The British Ports Association (BPA) has published new research examining the barriers to shore power in UK ports, setting out three proposals to support the industry to meet ambitious emissions reductions targets.
Shore power, also known as cold ironing, is the provision of shore-based electricity to ships at berth, allowing them to turn off their auxiliary engines. He concept is popular with environmentalists as it permits ships in port to turn off the typically diesel auxiliary engines that are used to maintain power to the crew and passenger accommodations as well as and cargo operations.
“We recognize that whilst emissions from ports and ships are relatively small parts of the emissions puzzle, there is work to do to continue to bring them down,” said Mark Simmonds, Head of Policy at the British Ports Association. “Shore power is likely to play a role in reducing emissions from ships in ports in the future, but there are significant barriers to introducing it in UK ports. We believe that a green maritime fund is needed to support decarbonization in the ports and shipping sectors.
According to the BPA, there currently are no large scale shore power connections in UK ports, due to the prohibitively high capital costs associated with such projects. The price of electricity in the UK and a general lack of consistent demand also means that there is rarely a commercially viable business case for investing in shore power.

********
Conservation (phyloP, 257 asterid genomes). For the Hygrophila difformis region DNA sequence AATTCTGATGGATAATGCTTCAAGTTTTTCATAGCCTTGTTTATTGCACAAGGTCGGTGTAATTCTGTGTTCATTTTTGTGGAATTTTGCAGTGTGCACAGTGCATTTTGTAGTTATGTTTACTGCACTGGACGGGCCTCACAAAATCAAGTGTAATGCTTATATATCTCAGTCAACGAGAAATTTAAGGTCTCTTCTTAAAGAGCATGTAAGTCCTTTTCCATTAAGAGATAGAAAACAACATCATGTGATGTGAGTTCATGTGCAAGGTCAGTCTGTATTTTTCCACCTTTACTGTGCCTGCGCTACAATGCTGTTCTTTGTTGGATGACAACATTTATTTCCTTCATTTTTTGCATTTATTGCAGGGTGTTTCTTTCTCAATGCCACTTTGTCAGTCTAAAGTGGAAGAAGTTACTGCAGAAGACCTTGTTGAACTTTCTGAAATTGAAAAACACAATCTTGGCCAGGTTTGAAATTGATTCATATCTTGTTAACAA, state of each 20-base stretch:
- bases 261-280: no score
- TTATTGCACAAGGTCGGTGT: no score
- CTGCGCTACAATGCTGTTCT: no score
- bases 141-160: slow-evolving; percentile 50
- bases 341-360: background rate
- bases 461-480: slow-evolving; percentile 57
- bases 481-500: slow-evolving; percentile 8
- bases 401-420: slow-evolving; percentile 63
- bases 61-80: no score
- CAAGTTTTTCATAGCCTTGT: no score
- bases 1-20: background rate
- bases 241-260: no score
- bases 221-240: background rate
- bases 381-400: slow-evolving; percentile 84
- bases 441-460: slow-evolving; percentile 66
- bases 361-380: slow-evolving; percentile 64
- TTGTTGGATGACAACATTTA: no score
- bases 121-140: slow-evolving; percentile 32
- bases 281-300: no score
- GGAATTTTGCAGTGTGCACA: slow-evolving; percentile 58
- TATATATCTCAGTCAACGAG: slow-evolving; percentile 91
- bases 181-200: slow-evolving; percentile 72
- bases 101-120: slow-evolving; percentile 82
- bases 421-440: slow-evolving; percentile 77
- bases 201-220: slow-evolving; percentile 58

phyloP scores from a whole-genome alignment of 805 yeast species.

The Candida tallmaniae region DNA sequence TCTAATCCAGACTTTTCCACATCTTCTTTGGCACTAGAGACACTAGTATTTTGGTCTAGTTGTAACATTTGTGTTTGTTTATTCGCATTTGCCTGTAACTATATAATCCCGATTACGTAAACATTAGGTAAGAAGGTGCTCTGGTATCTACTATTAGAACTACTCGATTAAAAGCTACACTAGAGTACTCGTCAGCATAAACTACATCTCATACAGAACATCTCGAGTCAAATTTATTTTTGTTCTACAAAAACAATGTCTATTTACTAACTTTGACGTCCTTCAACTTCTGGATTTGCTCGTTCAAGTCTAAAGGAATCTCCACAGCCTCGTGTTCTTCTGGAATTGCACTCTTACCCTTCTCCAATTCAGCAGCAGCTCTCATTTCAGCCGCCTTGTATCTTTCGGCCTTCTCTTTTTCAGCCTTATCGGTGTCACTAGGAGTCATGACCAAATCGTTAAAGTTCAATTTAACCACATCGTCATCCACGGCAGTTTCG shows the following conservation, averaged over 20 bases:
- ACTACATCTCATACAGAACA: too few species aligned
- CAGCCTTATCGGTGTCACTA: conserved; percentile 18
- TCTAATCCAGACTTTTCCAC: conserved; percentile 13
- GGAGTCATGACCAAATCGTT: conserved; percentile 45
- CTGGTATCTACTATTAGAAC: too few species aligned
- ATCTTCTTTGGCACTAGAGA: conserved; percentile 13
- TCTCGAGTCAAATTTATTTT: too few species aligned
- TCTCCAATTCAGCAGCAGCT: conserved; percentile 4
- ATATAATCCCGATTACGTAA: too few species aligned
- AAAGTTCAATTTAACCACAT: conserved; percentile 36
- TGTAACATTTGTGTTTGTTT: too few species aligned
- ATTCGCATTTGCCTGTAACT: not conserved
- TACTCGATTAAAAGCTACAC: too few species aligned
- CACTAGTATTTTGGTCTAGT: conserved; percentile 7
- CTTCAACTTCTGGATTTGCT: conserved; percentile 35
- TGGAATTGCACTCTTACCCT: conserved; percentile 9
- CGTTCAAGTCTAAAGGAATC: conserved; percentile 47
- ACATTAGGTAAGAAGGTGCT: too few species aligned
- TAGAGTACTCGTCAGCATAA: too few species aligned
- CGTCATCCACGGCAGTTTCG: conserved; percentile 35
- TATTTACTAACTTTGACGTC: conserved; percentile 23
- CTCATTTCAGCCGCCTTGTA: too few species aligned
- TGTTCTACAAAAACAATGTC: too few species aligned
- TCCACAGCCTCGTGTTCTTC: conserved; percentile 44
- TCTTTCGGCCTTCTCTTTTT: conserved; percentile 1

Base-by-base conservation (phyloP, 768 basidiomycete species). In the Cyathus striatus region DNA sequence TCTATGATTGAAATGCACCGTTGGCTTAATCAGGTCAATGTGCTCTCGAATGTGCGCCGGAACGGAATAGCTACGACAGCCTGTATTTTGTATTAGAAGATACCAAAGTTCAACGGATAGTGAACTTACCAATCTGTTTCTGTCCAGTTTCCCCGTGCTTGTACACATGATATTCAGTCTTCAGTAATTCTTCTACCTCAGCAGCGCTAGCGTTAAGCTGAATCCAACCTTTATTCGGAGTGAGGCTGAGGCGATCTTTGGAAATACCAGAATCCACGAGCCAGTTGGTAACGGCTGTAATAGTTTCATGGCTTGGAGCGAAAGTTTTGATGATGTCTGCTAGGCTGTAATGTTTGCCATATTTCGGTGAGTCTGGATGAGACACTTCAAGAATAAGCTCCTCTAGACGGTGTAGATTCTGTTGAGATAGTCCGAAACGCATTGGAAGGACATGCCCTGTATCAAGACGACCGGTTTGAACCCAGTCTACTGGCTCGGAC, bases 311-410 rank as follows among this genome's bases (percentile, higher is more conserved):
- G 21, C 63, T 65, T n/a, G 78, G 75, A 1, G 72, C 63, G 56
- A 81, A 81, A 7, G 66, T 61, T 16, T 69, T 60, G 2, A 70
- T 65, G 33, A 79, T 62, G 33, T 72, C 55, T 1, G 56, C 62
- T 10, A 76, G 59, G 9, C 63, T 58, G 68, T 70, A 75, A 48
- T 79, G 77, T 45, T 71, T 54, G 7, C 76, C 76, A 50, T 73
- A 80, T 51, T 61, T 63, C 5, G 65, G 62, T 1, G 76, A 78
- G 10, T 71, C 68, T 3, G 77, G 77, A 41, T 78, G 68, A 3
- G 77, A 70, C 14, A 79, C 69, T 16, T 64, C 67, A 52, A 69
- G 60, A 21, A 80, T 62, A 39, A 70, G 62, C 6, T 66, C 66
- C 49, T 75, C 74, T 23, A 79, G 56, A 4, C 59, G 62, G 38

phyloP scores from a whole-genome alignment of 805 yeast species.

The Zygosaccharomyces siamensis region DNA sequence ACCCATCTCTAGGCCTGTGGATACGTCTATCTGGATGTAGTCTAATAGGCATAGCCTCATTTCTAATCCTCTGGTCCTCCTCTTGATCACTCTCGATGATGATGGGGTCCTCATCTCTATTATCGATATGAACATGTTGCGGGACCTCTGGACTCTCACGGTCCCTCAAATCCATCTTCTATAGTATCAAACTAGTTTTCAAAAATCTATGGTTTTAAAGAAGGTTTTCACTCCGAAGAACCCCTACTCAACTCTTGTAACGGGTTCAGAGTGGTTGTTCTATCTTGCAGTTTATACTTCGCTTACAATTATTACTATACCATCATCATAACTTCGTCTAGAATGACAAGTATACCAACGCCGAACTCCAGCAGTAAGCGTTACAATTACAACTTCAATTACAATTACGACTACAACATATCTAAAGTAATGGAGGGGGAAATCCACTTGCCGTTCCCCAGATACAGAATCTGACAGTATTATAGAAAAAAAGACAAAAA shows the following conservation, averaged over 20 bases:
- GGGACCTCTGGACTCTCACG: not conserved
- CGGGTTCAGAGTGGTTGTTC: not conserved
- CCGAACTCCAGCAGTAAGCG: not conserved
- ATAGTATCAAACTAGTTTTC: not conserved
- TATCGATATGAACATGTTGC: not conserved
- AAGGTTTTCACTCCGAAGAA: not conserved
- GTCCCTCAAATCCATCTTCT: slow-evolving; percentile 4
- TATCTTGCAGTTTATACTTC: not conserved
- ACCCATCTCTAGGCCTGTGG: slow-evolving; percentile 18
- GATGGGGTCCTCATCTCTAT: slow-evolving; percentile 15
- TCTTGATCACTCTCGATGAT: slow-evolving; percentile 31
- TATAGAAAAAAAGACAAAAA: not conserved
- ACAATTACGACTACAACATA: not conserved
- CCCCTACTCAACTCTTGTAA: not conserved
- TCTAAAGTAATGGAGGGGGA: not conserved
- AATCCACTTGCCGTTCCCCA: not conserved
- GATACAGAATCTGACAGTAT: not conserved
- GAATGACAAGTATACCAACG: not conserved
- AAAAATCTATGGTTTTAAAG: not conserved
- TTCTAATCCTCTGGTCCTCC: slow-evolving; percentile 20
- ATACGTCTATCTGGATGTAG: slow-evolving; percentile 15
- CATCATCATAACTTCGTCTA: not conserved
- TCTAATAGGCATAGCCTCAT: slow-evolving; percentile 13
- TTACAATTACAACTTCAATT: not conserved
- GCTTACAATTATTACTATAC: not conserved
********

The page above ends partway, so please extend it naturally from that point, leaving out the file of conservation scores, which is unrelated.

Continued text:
The report identifies three primary barriers and three proposed solutions looking at the high capital costs required for energy network upgrades; the high cost of electricity versus marine fuel and demand from the shipping industry to spur the development of shore power systems.
The BPA is proposing a “Green Maritime Fund” to support emissions reductions projects, as well as the removal of taxes on electricity from shoreside power and a goal-based approach to increasing demand for shore power.
Research undertaken by Arkevista for the BPA found that the total power usage of vessels at berth in the UK was over 641 Gigawatt hours of energy in 2019 – roughly 0.5% of the UK’s total energy demand.
Highlighting the lack of demand the research found that of the approximately 96,000 vessels worldwide it is estimated that currently only 1,500 have shore power capabilities with the majority being container ships. Further, they reported that just 1.5 percent of the ships on order are going to be equipped with shore power capabilities.
Mike Hughes, Schneider UK & Ireland Zone President, highlighted the potential benefits from shore power for the shipping industry in the U.K. “Research shows that by plugging into the power grid with 100 percent renewable electricity and turning off their auxiliary diesel engines, ships at berth in the UK could reduce emissions equivalent to taking between 84,000 and 166,000 diesel buses, or 1.2 million diesel cars off our roads.”
A copy of the full report is available at: BPA Report on Shore Power
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